Conservationists 'appalled' at Rampisham Down solar farm
Conservationists have said they are "appalled" by a decision to grant planning permission for a solar farm on a "nationally important wildlife site".
The application by British Solar Renewables for the 76ha (187-acre) site at Rampisham Down was approved by West Dorset District Council.
Dorset Wildlife Trust said the Site of Special Scientific Interest (SSSI) was a vital lowland acid grassland habitat.
The company said the panels would create a "fabulous, stable habitat".
The council's development control committee granted permission for the 25MW solar scheme near land formerly used as a radio transmitter station.
Nearly 120,000 photovoltaic panels on steel frames are due to be installed following demolition of 34 radio masts and towers.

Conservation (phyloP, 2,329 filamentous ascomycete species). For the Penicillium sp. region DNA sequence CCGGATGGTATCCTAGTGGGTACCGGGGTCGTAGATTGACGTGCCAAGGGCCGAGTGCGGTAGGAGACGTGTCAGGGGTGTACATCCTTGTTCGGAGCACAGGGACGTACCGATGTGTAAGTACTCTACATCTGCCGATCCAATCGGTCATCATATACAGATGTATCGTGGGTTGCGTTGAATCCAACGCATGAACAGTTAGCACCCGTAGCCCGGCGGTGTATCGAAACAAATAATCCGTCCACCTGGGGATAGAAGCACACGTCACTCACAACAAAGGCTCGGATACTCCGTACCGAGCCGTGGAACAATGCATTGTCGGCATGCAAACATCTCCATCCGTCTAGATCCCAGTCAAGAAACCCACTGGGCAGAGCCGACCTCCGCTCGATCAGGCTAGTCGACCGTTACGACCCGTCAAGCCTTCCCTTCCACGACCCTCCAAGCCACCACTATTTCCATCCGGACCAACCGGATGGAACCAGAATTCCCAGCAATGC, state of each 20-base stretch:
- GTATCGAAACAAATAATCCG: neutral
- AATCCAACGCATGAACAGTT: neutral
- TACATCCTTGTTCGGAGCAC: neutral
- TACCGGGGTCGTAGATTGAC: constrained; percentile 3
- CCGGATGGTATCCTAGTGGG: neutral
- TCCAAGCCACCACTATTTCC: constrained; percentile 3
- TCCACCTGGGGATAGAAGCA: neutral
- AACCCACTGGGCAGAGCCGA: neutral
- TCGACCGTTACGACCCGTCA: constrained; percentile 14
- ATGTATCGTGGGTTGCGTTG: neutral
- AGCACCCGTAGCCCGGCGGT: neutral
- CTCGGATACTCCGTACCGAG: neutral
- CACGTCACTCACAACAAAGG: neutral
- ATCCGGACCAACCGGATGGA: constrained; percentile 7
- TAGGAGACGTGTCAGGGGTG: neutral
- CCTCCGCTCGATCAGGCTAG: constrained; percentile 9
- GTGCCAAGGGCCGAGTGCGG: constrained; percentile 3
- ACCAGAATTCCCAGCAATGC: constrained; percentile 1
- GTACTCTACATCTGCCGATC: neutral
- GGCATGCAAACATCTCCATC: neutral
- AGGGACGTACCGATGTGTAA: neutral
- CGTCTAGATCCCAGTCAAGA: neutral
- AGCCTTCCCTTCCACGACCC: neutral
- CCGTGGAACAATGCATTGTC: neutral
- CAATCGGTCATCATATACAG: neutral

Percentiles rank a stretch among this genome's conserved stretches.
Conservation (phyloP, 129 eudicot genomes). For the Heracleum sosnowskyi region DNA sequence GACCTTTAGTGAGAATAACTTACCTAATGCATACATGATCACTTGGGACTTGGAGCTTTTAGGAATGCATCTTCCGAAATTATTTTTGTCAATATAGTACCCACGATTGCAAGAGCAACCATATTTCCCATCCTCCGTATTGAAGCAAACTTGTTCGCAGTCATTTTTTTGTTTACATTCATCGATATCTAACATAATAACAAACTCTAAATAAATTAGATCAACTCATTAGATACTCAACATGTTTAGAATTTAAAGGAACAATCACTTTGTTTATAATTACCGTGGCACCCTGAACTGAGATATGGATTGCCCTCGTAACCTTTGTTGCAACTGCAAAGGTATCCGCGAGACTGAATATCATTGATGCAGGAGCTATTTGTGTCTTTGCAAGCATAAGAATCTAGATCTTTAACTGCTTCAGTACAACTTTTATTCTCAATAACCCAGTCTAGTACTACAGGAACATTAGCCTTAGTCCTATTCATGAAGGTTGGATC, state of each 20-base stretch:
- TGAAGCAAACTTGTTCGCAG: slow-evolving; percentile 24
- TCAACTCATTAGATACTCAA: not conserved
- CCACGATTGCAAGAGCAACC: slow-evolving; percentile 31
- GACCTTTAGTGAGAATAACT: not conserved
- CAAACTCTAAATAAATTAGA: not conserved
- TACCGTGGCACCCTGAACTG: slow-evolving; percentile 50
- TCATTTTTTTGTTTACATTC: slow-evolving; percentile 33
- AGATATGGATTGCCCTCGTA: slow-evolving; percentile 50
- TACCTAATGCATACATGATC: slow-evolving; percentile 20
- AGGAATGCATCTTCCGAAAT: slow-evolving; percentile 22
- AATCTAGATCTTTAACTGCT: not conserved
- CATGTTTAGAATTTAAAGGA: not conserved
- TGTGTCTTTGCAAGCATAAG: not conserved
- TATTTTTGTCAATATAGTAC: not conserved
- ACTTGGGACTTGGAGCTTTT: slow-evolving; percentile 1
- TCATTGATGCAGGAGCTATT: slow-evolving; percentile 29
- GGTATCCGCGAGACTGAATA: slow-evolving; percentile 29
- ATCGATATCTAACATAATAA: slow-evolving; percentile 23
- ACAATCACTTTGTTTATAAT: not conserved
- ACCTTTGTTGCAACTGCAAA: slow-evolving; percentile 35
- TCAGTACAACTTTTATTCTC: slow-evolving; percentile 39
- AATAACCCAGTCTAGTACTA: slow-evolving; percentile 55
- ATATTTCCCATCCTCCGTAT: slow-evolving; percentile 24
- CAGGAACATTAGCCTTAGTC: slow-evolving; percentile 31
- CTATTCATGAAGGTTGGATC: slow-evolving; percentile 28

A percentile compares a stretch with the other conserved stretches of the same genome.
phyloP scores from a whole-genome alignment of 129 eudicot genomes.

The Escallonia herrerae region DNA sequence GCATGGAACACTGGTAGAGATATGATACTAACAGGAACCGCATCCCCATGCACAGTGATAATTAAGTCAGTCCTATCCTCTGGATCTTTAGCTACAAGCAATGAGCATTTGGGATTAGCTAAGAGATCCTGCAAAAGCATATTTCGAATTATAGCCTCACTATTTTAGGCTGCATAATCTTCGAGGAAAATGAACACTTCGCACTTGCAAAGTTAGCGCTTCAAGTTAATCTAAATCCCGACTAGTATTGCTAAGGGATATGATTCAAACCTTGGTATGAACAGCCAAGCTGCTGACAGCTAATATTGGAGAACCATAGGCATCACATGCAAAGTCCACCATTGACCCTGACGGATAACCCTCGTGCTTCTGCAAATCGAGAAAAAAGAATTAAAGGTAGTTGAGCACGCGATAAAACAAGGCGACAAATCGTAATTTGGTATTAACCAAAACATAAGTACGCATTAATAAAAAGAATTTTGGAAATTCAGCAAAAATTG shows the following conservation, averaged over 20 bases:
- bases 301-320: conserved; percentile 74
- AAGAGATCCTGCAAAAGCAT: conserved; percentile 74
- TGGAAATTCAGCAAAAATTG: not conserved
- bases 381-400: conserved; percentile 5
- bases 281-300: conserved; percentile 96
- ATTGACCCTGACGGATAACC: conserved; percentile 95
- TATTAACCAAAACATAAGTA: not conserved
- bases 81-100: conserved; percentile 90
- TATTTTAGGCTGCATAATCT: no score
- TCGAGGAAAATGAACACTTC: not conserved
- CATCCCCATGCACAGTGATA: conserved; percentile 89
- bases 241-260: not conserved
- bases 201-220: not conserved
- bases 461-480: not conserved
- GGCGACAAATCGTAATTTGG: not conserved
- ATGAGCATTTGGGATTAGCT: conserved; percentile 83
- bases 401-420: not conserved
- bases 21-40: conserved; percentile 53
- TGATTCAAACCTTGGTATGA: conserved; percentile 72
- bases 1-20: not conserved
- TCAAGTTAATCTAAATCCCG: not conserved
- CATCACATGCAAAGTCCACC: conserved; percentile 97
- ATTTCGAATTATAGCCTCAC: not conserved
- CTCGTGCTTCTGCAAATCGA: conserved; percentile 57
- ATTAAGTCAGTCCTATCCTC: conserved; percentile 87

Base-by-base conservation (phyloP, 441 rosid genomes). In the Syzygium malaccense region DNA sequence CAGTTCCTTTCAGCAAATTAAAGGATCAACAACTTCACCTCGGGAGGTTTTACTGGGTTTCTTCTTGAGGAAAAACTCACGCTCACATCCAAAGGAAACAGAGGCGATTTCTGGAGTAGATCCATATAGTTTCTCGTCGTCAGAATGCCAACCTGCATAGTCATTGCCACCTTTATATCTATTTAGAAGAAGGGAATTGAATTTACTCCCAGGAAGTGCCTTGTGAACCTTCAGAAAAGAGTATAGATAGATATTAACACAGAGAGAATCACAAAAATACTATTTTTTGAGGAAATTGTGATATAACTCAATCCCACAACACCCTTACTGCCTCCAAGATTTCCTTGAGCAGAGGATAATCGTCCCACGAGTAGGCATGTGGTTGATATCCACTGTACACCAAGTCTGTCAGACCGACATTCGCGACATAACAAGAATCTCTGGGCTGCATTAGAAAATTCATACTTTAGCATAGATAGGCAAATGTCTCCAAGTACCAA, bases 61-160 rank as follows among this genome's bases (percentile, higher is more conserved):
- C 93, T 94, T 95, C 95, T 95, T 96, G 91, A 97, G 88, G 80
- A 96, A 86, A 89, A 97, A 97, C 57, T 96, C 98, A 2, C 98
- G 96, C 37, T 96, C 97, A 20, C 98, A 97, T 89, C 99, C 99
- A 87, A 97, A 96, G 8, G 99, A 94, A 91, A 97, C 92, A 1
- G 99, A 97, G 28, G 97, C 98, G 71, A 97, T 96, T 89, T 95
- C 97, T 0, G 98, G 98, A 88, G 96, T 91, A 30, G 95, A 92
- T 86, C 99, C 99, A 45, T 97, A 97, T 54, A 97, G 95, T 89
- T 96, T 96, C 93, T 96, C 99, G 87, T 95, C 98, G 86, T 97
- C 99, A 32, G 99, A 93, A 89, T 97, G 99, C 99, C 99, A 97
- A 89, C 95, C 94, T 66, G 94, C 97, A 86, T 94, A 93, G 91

British Solar Renewables said that using solar panels coated with glass with a low iron content to reduce reflectivity, along with their height off the ground, would benefit wildlife.
Other environmental measures in their proposals included creating a "wildlife corridor" between the solar park and surrounding habitats.
Dorset Wildlife Trust said the area was home to rare plants and fungi, and supported a range of wildlife including adders and skylarks.
Chief executive Dr Simon Cripps said: "Dorset Wildlife Trust supports renewable energy, in the right place. These special, legally protected wildlife sites are few and far between and there's no need to destroy them."
He said the trust supported using an alternative site nearby and would be lobbying Natural England to have the decision reversed.
Ian Gardner, chairman of West Dorset District Council's development control committee, said: "In taking this decision we had to balance the economic and environmental benefits of the solar farm and the removal of the 34 redundant masts with the impact of the proposed scheme."
British Solar Renewables said the venture was expected to support at least two full time operational and maintenance staff. The construction phase would create up to 30 construction jobs and 200 supply chain jobs, it said.